Without a captain, Yankees look to veterans to lead

Sabathia, McCann and Beltran may help shoulder responsibility

Without a captain, Yankees look to veterans to lead

NEW YORK -- Seven full seasons passed between the Yankees captaincies of Don Mattingly and Derek Jeter, successful years marked by four World Series championships, and so the organization believes that clubhouse leadership can be a group effort next season.

The Yankees are set to head into a campaign without an official captain for the first time since 2003, and manager Joe Girardi will be looking to several key veterans -- including CC Sabathia, Brian McCann and Carlos Beltran -- to fill the void left by Jeter's retirement.

"I think it's important," Girardi said. "People have talked a lot about who's going to step up as the leader in the clubhouse, and I was on four teams here. There wasn't one particular leader. There will be guys that step up. I have no doubt in my mind."

Naming Jeter captain was George M. Steinbrenner's decision, with the late principal owner ordering it to be done with a hastily scheduled announcement during an Interleague series against the Reds in Cincinnati.

Mattingly held the title from 1991-95. Prior to that, Willie Randolph and Ron Guidry served as co-captains in '86-88, following Graig Nettles' tenure from '82-84. Thurman Munson had assumed the title in '76, an honor shelved for decades in Lou Gehrig's honor after '39.

The captaincy may remain dormant for some time. Girardi has said that if ownership asked him this winter about naming a new captain, "I would say, wait. I would say wait to see who you see really becomes the guy."

McCann's arrival this spring coincided with Jeter's retirement announcement, and so the star import was soon being asked about the idea of serving as the next Yankees captain; McCann laughed off the suggestion then, noting that he had not even played a single game in pinstripes.

With a season now under his belt, McCann showed the ability to handle a pitching staff -- one with more personalities than initially anticipated, thanks to numerous injuries -- and coaches believed that he set a good example for younger catchers.

Speaking after the team's last regular-season game, McCann said that it would be impossible to replicate what Jeter meant to the Yankees.

"You're not going to replace Derek Jeter, at all," McCann said. "What he produces on a daily basis is incredible. We just need guys to play hard, that's it. And I feel like we did that. We didn't get it done, but it wasn't from a lack of effort."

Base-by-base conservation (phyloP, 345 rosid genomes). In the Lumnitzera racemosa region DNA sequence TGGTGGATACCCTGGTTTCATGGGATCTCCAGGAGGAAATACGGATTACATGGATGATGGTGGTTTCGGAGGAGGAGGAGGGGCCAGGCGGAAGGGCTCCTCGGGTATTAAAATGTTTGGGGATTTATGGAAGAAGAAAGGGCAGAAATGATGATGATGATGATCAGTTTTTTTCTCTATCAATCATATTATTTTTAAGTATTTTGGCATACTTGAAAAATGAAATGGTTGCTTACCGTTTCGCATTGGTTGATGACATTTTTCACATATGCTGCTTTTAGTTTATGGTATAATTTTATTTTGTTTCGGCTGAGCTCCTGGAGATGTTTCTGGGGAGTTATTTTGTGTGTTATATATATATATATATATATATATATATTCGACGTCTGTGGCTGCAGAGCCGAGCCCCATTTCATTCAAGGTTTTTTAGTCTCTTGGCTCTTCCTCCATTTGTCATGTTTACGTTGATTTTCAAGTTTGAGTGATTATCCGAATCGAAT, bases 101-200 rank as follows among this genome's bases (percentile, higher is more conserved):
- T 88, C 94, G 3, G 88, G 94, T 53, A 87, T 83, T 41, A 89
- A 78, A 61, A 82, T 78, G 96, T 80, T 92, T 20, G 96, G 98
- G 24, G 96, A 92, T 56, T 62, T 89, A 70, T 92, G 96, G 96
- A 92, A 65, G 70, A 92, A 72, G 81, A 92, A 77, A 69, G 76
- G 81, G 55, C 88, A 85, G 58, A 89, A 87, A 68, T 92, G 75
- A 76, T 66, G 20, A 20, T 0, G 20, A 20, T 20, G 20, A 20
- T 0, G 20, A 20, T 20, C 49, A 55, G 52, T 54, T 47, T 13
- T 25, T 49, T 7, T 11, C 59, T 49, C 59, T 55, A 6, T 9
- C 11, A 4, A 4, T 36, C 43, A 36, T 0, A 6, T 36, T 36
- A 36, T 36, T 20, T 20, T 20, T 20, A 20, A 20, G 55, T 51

It is possible, Girardi allowed, that some players opted not to speak at times this past season in deference to Jeter.

"You wait your turn, just like a lot of times as a player, you have to wait your turn to where it's your time to shine," Girardi said.

Girardi indicated that he will be watching to see if Beltran steps into a more active leadership role. Beltran's first Yankees season was limited by injuries, but the veteran has impressive credentials that should allow his words to have resonance.

"Carlos is a guy that's been through a lot," Girardi said. "His voice is respected highly in that clubhouse, and he could have a big impact."

When discussing the idea of leadership, the blueprint of the '96 Yankees circulates often in Girardi's commentary. He recalls that closer John Wetteland relished the responsibility of leading the team's relievers.

"Let me tell you, he was in charge," Girardi said. "And they knew he was in charge."

After Wetteland left New York to sign with the Rangers as a free agent, Mariano Rivera accepted more than just Wetteland's old job. Gradually earning respect from the relief corps, Rivera soon made the bullpen his own.

"The transition didn't happen overnight, but pretty quickly. That was Mo's 'pen," Girardi said.

And that was just one area of the club. There were many personalities on those teams that players respected, with Girardi naming Paul O'Neill and David Cone in particular as creating a positive example for the young players that would follow.

"In the late '90s, it wasn't one guy, and that's OK with me too," Girardi said. "I'm not asking there to be one guy. Let there be a number of voices who know how to lead down there. It makes it easier on them, actually."

Bryan Hoch is a reporter for MLB.com. Follow him on Twitter @bryanhoch and read his MLBlog, Bombers Beat. This story was not subject to the approval of Major League Baseball or its clubs.